03 Sep How to Change Bass Strings
How to Restring a Bass Guitar
- You should change your bass guitar strings if they are damaged or if you notice a diminished sound quality from your instrument.
- Ease the tension of your strings before cutting them loose.
- Start with the E-string and install one string at a time.
- Tune your bass after all strings are installed.
Even if you have the best bass guitar, you’ll eventually need to replace your strings. Of course, the frequency with which you install brand-new strings largely depends on the type of bass player you are. Regardless, how to change bass strings is something every player needs to know. So, stay tuned if you want to learn how to restring a bass guitar.
Tips for Restringing an Electric Bass Guitar
Choosing the right strings is essential in setting up a bass guitar. The instrument’s sound and tonal response largely depend on the type of strings you use, so you want to select a set that complements your playing style. For example, if you want a deeper sounding bass, the strings are an important component, like the size of your bass guitar.
Every aspect of a set of strings affects how they’ll sound on your instrument. Thinner strings offer more sizzle on the top-end, while heavier strings are more booming. Lastly, ensure that you can tune a bass guitar before installing a different set of strings.
Like other stringed instruments, bass guitar strings are made with different materials, such as nickel-wrapped steel or simply nickel or steel. Some strings are coated strings to mitigate the effects of hand oils and sweat, fighting against the dead sound of dirty strings. Both of these things can affect how the strings sound. In addition, consider cleaning your bass after your remove your strings, or paint the bass to give it a new look.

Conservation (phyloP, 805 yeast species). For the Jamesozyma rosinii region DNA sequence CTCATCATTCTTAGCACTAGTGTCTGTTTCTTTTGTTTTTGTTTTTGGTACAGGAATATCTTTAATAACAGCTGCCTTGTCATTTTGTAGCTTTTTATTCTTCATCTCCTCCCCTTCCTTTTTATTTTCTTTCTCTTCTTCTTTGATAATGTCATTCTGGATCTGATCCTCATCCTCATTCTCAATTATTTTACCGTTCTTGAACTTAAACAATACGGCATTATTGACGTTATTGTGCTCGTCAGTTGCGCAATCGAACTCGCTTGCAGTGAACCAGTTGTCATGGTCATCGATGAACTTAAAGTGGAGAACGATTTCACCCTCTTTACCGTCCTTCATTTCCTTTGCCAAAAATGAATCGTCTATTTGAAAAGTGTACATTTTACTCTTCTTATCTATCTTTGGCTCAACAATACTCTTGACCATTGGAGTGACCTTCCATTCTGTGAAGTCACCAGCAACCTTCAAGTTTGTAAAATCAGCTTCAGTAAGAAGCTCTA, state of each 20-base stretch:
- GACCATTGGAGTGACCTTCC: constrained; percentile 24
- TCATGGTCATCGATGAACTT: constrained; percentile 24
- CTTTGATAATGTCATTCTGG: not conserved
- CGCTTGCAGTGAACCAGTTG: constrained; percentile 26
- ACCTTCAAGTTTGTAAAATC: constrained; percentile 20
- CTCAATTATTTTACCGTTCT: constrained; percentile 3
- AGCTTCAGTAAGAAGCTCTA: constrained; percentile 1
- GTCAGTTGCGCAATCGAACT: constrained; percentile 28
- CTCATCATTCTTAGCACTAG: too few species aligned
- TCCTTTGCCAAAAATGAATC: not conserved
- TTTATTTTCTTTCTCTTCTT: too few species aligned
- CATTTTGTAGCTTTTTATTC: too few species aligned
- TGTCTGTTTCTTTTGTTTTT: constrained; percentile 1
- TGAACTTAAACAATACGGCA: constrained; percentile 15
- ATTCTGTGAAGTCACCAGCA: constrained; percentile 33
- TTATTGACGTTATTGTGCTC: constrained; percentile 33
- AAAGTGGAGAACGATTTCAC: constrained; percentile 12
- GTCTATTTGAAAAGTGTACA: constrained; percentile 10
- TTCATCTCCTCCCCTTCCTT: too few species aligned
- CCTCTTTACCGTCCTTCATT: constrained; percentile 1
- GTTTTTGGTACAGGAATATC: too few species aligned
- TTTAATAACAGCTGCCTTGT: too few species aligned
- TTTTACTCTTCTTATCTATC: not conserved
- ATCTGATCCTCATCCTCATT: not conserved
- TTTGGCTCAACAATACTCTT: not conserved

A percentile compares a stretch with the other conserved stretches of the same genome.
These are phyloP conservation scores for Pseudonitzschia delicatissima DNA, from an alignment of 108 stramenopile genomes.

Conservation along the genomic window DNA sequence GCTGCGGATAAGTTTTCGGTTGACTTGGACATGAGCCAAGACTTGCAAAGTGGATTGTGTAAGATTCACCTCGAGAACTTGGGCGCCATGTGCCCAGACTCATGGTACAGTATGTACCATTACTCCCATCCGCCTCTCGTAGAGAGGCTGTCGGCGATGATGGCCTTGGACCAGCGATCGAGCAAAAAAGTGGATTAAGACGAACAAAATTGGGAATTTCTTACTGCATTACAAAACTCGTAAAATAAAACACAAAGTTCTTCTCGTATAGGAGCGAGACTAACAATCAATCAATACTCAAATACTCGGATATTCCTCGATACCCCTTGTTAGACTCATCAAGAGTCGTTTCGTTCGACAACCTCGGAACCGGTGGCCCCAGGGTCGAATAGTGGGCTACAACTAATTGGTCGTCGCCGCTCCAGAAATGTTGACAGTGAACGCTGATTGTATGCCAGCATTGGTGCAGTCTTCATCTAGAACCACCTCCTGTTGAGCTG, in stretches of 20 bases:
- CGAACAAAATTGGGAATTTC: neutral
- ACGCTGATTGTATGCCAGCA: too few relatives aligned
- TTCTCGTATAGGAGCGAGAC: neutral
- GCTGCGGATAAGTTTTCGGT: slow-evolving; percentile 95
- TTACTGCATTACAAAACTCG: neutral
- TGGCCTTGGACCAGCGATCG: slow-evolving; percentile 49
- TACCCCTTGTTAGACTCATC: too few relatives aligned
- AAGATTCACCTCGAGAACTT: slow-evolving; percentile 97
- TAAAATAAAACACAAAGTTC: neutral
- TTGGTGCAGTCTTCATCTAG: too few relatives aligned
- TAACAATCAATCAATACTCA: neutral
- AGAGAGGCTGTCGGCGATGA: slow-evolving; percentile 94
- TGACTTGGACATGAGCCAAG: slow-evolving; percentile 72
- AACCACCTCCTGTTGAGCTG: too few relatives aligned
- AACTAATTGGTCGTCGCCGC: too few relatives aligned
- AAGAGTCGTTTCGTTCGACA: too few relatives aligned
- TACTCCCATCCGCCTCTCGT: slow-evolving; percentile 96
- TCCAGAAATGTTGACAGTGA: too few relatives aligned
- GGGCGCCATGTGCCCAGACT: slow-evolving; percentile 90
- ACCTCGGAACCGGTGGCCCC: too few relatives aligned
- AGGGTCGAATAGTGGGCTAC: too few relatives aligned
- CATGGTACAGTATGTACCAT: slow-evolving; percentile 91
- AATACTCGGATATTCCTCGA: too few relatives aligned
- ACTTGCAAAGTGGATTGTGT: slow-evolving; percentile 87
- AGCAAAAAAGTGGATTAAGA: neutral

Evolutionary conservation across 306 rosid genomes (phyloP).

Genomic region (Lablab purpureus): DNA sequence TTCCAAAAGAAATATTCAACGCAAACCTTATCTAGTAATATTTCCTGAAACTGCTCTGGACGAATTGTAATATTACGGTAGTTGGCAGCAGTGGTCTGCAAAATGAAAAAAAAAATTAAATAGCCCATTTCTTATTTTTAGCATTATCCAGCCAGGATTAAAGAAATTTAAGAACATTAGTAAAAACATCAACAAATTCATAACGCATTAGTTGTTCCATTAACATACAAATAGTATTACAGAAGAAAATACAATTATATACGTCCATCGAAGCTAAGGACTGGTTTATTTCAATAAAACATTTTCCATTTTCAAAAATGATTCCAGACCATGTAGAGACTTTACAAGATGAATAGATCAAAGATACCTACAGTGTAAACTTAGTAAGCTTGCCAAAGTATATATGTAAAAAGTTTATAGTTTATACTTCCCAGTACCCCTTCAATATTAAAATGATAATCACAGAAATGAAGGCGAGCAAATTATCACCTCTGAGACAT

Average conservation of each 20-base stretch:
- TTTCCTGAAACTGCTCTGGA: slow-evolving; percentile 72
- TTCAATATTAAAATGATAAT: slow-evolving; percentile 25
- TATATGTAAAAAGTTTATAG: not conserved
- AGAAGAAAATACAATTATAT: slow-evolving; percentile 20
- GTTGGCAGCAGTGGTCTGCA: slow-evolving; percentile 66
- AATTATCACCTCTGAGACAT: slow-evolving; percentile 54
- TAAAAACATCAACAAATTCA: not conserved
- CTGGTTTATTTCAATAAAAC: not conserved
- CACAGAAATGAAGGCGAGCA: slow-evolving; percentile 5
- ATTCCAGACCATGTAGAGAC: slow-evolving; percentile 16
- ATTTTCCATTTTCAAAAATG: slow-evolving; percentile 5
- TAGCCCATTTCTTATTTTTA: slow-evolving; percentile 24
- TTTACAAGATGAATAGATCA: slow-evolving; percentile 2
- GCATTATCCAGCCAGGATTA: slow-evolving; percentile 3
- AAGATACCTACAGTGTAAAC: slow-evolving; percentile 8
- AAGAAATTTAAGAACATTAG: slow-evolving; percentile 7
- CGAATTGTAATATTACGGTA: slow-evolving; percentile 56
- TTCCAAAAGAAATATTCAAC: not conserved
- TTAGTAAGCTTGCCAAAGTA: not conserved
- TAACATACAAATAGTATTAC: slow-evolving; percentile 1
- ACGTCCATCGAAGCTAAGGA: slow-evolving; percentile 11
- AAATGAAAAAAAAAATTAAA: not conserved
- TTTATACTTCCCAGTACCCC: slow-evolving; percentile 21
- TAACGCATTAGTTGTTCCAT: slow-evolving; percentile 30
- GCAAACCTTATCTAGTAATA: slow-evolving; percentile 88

Once you’ve selected your strings, however, it’s time to install them.
- Difficulty: Medium
- Time Required: 30 minutes
- Total Steps: 12
- Tools Needed: String cutter, New electric bass strings, bass tuner
Step 1 – Detune the guitar to ease the tension on the neck. Loose strings are easier to manage, and this ensures that you do not injure yourself or others on the next step.
Step 2 – Use your string cutter to snip all of the bass strings near the pickup.
Step 3 – Take each string off its tuning post one at a time, and dispose of the old strings.
Step 4 – Remove the bottom half of the strings from the bridge assembly or the bass body.
Step 5 – Now that your bass strings are off, clean the bass body and fretboard.
Step 6 – Remove your new bass strings from their package and identify each string with the packaging or the color of the ball end.
Step 7 – Starting with the thickest string (the E string), run your string through the appropriate hole on the bridge assembly and up to the tuning post so that it’s properly positioned along the bridge saddle and nut guides.
Step 8 – Measure an additional inch or two from the tuning post and clip off the rest with the string cutters.
Step 9 – Stick the top of the string in the tuning post and bend it to fit along the top groove of the tuning post.
Step 10 – Turn the tuning key to increase the tension on the string while keeping your right hand on the string near the ball end.
Step 11 – Repeat steps 7 through 10 until you’ve installed all the strings.
Step 12 – Once all the strings are in place, tune your bass guitar.
How to Change Bass Strings FAQs
How often should you change strings?
Change your bass guitar strings when you experience bass tuning issues or notice a reduction in sound quality. You can also change your entire string set if you want a different sound. Many professional players change their strings every 6-8 weeks if they play daily, while casual players can get by with once every six months.
Does boiling bass strings actually work?
Boiling electric bass strings is a decent option for cleaning the dirt and gunk from uncoated strings, thus extending their life without paying for a new set. After wiping them dry, you will have clean guitar strings that should partially restore the balanced tone of your instrument, though they won’t sound the same as if they were new. It’s also good to remember that this method will not fix damaged, dented, or malformed strings.
What notes are the four strings on a bass?
The normal tuning for an electric bass guitar is E-A-D-G.
Released in 1965, the Fender Bass V is considered the first five-string bass guitar on the market. (Source)
Tips & Warnings
Strings heavily affect your bass guitar’s tone, so ensure that you get the right kind for your playstyle.
Never cut your strings without first detuning the instrument to ease the tension. Otherwise, you risk hurting yourself or others as the string springs apart.